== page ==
Hours before renewed sanctions on Iran are set to snap back tonight at 12:01 a.m. US Eastern time, Iranian President Hassan Rouhani has announced his country is “open to negotiations” while also calling on the European Union to urgently step up with practical action to save the 2015 nuclear deal.
His words, however, were generally couched in terms of a rebuke against “untrustworthy” Washington, saying Monday in an interview carried on state television: “Negotiations with sanctions doesn’t make sense. They are imposing sanctions on Iranian children, patients and the nation.”
Rouhani referred to items like medicines and other basic living necessities, while the first round of sanctions are also set to target primarily automobiles, currency, and gold.
Basic civilian safety related supplies will be impacted too as export or re-export commercial airplanes as well as services and parts will be banned. The second round of renewed sanctions are set to take effect on November 5, for which the US has pressured EU countries to cease receiving oil exports by this date.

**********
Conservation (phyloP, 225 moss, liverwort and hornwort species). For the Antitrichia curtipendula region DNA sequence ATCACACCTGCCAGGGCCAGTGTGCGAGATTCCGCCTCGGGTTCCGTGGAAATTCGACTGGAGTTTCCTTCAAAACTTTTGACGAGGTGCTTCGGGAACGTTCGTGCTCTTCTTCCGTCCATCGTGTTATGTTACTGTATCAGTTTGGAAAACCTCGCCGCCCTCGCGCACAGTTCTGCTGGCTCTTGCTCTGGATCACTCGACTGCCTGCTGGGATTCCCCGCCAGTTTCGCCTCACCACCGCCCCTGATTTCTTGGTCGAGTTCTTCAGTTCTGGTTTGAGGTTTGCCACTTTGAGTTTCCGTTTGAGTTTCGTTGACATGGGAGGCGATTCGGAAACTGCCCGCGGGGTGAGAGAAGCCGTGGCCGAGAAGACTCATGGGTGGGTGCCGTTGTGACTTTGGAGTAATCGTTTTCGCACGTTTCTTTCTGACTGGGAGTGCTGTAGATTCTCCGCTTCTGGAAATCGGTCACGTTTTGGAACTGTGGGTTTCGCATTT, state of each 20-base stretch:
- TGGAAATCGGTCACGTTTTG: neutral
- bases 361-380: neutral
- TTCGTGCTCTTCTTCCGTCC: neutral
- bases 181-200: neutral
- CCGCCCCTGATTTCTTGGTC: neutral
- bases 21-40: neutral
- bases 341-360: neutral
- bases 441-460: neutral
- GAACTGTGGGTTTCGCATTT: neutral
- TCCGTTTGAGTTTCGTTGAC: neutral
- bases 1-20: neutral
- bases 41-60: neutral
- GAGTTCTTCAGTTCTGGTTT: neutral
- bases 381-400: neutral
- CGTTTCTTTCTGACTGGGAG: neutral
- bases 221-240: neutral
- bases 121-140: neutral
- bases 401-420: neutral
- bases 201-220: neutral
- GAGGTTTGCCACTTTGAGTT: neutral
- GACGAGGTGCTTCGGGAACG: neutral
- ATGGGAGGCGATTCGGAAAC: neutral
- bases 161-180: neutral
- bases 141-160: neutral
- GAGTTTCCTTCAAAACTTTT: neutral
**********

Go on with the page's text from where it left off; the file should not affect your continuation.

Rouhani said Iran had “always welcomed negotiations” but that Washington would have to take clear steps to prove they can restore trust after reneging on the 2015 JCPOA.
“If you’re an enemy and you stab the other person with a knife and then you say you want negotiations, then the first thing you have to do is remove the knife.”
“How do they show they are trustworthy? By returning to the JCPOA.”
And in an apparent reference to recent protests that initially arose in early summer primarily over a collapsing economy, he lashed out: “They want to launch psychological warfare against the Iranian nation and create divisions among the people,” Rouhani said.
Rouhani’s words, which could be taken as an ultimatum, are likely to leave the White House unmoved, which has ratcheted up the pressure in hopes that Iran will initiate renegotiations on Washington’s terms.
In early August Trump’s National Security Advisor John Bolton said in a Fox News interview, “They could take up the president’s offer to negotiate with them, to give up their ballistic missile and nuclear weapons programs fully and really verifiably not under the onerous terms of the Iran nuclear deal, which really are not satisfactory.”
“If Iran were really serious they’d come to the table. We’ll find out whether they are or not,” Bolton said.
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